World’s Finest Comics #169, DC. A classic, nonsensical setup but even though there was an age gap at the time, Batgirl and Supergirl should have teamed up a whole lot more.

Not Brand Echh #3, Marvel. This was a really funny comic. I think I need to get my hands on the complete trade collection that came out a number of years back.

Showcase #70, DC. Penciller Bob Oksner and inker Henry Scarpelli doing their best to jump-start puberty for preadolescent boys across the country.

That’s all, folks! Scott’s off this week! See ya next time!


— RETRO HOT PICKS! On Sale The Week of July 19 — in 1984! Click here.

— RETRO HOT PICKS! On Sale The Week of July 12 — in 1977! Click here.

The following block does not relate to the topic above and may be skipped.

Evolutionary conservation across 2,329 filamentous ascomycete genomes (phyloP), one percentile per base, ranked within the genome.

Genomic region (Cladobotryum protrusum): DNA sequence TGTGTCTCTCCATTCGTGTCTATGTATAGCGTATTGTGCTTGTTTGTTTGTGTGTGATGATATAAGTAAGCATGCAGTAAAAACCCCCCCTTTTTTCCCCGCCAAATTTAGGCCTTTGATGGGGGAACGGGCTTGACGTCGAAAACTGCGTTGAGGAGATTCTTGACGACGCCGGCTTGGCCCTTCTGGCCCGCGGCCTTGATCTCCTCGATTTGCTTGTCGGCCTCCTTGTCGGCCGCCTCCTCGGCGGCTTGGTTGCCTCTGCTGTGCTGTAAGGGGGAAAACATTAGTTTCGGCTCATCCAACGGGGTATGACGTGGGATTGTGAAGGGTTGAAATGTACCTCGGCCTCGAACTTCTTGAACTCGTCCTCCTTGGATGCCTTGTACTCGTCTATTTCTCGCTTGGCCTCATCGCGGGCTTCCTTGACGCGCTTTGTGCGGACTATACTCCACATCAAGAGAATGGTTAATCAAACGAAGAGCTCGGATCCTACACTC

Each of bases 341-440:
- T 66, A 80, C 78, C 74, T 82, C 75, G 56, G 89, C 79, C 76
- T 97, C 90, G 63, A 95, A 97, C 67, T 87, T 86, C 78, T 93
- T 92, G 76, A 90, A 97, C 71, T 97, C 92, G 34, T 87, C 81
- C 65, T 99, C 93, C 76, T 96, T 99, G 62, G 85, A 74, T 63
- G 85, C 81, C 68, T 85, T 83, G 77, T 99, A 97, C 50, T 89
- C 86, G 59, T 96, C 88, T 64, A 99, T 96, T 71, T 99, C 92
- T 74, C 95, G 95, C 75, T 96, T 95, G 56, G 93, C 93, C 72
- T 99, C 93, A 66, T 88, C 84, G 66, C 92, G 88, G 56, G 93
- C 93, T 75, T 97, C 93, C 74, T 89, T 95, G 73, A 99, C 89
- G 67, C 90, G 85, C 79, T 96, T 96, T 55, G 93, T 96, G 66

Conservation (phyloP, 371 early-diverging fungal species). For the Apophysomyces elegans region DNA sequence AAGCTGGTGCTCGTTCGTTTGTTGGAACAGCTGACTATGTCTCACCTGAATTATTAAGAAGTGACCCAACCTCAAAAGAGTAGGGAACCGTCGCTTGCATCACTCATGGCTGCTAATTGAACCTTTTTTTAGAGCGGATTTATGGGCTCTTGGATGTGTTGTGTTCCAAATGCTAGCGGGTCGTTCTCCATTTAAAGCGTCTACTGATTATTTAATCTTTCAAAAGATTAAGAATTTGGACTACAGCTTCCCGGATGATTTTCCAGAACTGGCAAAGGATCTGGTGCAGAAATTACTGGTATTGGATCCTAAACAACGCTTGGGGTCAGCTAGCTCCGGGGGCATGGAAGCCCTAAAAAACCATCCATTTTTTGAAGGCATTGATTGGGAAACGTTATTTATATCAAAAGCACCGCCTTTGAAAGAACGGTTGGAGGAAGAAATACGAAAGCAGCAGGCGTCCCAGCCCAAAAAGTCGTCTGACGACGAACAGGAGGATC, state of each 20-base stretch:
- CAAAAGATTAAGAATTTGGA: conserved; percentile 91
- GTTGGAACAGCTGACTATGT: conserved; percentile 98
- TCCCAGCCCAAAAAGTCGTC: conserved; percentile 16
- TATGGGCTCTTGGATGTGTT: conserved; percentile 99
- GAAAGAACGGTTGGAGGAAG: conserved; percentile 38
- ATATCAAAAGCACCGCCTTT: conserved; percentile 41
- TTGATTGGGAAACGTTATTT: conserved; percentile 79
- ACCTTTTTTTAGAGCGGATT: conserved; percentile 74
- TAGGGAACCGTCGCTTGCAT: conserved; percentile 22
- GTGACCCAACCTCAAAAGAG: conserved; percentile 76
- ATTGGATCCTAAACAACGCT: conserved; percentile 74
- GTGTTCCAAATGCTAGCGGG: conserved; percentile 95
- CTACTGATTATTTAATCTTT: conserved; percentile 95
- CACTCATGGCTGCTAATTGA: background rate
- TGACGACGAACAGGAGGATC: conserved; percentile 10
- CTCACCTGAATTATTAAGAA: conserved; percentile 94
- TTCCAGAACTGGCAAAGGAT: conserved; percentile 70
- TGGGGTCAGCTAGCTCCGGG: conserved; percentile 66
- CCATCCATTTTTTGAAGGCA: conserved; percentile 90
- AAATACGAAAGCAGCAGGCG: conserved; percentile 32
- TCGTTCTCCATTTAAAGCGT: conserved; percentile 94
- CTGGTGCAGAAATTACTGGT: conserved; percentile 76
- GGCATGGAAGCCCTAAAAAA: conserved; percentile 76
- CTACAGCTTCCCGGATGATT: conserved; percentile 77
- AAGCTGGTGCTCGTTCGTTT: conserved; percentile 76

Primary comics sources: Mike’s Amazing World of Comics, the Grand Comics Database.

Author: Dan Greenfield

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  1. I discovered and started collecting Marvel comics in August of ‘67. I was still a DC kid in July. I had a subscription to Detective Comics that began with issue 364 which obviously included issue 367 shown above. My 12 issue subscription wound up running for 16 issues which made this nine year old very happy.

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  2. I love the JLA cover #56 although I think it’s funny that Superman is going to fight Hour Man and Green Lantern is going up against Wildcat! The JSA is no match for the JLA unless they have Johnny Thunder’s genie around since the JLA didn’t have any magic heroes on their team back in the silver age. I believe they had to change the JLA Charter in order to let Zatanna join many years later.